In terms of gameplay, the mechanics are quite basic and easy to get to grips with. Notes will come in from the right and left on tracks, ending up at a point in the middle of the screen. For those appearing from the right, the R trigger or any of the face buttons need to be pressed when the note reaches the centre. The ones from the left need the L trigger or any of the directional buttons to be pressed. Aside from notes where the input button needs to be held down and some with a green outline, where a button from the right and left of the PSP need to be pressed simultaneously, that's all there is to it.

    The Shining Burst mechanic is what deepens the gameplay. Each song features two background music videos. As notes are successfully input, a star meter builds at the top of the screen. Once filled, a star icon will appear at certain junctions within the song that, if hit accurately, changes the video and allows a higher score to be obtained. This mechanic is one that is crucial to success in Star of Festa mode, especially on the higher difficulties when facing off against a rival character.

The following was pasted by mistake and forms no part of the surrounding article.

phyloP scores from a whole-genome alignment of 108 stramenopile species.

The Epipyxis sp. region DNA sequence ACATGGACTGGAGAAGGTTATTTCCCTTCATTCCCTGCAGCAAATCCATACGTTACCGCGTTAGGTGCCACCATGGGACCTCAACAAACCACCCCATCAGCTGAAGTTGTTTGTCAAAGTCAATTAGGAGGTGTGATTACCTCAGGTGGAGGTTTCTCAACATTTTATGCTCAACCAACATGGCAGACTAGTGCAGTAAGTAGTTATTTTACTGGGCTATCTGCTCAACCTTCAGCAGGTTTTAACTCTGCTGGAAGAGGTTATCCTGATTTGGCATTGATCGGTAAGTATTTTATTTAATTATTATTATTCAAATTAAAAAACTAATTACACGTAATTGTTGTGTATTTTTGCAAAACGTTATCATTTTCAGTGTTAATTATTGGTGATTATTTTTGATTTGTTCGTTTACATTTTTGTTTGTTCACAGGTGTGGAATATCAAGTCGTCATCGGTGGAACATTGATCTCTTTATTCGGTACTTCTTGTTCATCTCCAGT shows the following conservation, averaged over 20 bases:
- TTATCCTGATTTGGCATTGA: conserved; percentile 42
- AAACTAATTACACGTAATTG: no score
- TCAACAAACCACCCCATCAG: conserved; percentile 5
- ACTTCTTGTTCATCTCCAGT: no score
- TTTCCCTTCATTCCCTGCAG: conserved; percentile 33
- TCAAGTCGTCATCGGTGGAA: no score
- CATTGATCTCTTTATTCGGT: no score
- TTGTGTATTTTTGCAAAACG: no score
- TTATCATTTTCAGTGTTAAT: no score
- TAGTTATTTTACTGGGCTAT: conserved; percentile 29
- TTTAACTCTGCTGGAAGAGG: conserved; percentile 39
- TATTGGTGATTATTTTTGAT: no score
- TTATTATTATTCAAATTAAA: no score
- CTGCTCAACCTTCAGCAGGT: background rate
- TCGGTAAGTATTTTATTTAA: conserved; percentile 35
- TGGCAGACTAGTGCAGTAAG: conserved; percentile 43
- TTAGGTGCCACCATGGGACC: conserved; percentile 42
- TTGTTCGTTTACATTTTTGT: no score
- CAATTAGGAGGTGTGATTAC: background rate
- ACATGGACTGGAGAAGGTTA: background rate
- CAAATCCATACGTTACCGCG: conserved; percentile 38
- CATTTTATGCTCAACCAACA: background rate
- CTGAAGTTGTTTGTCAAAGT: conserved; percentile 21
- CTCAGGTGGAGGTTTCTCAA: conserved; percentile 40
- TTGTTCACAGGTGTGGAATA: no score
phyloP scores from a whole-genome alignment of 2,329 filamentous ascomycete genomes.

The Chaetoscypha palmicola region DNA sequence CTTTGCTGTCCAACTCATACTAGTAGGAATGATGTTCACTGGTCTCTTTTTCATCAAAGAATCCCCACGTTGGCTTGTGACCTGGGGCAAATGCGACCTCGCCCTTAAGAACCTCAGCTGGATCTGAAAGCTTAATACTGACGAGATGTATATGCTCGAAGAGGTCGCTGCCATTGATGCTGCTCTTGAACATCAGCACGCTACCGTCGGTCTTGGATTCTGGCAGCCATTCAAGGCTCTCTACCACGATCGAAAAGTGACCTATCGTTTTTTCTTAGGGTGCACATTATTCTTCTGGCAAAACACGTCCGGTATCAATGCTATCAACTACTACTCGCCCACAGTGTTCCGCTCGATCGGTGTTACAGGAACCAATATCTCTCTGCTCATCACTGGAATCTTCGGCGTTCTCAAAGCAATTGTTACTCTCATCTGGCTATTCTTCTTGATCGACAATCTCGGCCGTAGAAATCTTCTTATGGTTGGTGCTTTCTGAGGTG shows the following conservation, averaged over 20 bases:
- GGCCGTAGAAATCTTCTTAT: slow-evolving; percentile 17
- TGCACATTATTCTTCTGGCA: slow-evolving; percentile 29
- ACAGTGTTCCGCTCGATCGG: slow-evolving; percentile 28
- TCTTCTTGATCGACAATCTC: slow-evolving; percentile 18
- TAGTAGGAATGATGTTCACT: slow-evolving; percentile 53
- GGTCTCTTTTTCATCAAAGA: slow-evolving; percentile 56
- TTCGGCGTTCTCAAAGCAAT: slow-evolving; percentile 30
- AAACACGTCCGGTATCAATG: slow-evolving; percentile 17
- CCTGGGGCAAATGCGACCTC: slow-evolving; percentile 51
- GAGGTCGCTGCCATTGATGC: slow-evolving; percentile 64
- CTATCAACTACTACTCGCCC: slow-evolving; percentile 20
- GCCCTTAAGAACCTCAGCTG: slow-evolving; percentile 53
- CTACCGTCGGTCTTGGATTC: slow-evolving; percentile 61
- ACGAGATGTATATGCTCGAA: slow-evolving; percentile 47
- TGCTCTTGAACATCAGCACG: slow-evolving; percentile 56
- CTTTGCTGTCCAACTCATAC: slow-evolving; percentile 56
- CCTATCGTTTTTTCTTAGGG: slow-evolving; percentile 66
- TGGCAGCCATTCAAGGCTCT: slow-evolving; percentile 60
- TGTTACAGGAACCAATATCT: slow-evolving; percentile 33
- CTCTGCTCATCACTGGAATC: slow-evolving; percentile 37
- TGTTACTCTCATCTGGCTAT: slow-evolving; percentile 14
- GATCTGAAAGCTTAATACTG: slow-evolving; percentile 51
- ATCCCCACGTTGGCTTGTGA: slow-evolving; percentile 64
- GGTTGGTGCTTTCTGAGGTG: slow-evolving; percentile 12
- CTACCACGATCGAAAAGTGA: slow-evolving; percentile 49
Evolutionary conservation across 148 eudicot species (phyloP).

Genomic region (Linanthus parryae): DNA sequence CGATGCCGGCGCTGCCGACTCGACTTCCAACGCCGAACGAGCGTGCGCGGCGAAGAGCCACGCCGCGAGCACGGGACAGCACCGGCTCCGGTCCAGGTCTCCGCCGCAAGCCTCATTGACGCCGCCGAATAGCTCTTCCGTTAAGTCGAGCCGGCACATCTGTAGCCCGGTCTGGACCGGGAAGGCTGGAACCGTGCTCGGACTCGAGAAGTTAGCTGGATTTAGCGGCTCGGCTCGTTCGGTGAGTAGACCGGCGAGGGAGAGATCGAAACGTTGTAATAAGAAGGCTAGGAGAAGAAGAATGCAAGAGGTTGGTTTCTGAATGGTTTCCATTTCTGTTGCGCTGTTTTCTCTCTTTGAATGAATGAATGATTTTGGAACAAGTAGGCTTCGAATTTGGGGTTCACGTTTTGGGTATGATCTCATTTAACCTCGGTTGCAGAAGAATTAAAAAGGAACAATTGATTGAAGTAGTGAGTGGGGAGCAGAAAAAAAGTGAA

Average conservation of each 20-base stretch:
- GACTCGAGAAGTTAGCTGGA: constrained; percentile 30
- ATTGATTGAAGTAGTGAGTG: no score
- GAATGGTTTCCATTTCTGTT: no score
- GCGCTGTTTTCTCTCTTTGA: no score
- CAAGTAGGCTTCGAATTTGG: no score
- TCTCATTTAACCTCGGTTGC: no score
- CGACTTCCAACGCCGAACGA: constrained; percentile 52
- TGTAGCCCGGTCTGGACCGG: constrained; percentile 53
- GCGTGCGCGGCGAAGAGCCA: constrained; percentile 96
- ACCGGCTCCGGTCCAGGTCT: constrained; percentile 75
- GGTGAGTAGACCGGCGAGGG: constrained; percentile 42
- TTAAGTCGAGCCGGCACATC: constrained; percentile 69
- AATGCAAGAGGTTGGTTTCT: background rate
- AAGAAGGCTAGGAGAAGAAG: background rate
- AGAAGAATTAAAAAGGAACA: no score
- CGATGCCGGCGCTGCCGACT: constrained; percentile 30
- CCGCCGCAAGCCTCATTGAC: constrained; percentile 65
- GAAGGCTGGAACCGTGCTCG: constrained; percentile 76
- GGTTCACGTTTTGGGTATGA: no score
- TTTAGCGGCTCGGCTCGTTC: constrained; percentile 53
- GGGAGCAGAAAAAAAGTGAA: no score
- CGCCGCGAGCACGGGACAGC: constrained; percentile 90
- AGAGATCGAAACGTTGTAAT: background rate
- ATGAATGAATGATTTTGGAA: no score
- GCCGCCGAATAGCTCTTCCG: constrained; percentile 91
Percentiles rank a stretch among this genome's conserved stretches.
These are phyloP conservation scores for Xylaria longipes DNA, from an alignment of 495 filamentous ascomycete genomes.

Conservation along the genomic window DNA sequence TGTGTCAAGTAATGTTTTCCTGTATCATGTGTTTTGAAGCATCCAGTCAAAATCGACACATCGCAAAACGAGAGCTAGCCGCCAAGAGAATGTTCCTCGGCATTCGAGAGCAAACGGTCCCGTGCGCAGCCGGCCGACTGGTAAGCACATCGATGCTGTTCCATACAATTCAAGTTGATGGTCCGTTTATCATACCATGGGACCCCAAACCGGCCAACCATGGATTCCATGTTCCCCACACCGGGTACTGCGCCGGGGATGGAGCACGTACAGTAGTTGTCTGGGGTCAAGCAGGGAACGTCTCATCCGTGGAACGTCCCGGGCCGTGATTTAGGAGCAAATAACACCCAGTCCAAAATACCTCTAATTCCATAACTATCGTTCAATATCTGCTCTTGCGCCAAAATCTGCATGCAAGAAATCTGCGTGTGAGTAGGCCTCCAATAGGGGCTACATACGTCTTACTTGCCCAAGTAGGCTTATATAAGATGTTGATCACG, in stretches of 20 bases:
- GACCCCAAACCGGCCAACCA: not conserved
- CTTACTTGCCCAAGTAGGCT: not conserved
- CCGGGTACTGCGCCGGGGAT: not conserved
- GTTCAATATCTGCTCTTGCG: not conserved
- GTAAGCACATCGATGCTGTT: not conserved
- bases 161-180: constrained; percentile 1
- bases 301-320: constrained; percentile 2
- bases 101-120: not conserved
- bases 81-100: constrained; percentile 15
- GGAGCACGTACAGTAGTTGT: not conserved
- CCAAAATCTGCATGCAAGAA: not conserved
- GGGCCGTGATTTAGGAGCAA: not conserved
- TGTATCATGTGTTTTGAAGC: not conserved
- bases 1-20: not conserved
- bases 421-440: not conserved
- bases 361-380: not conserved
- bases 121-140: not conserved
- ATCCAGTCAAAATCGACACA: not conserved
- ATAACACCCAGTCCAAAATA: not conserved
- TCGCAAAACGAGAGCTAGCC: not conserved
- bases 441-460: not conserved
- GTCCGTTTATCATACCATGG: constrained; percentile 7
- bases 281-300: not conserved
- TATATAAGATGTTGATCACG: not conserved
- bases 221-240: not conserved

As is expected of the series, the Shop allows a number of upgrades to be bought and equipped, such as changing the appearance of the notes. Strangely, however, costumes and accessories cannot be changed, which is something of a surprise given the amount made available (mostly through reasonably expensive DLC) in the console games. Further options from the main menu are the ability to change gameplay settings, view records and high scores and install the game to memory stick, something that is useful given the sometimes lengthy loading required throughout. Contest mode is where the opening anime section can be rewatched, broken down into smaller episodes.

    Idolmaster Shiny Festa is a title that will appeal to fans of the games, anime and rhythm action genre. Although, in terms of gameplay, it doesn't do anything too drastic to differentiate itself from the multitude of examples of the genre on the PSP, the quality of the presentation and light Idol management is unique enough to allow it to stand out. Those coming in expecting another portable version of the arcade and console titles will leave disappointed, but those wanting to experience the series in an import-friendly way will likely be impressed.


    - Easy to learn mechanics.
    - Story mode fleshes out the experience.
    - Quality presentation.


    - To experience everything, three full price games need to be bought.
    - Costumes and accessories cannot be customised.

    Developer: Namco Bandai
    Publisher: Namco Bandai
    Other Versions: N/A
    Version Reviewed: Asian

    Score: 7/10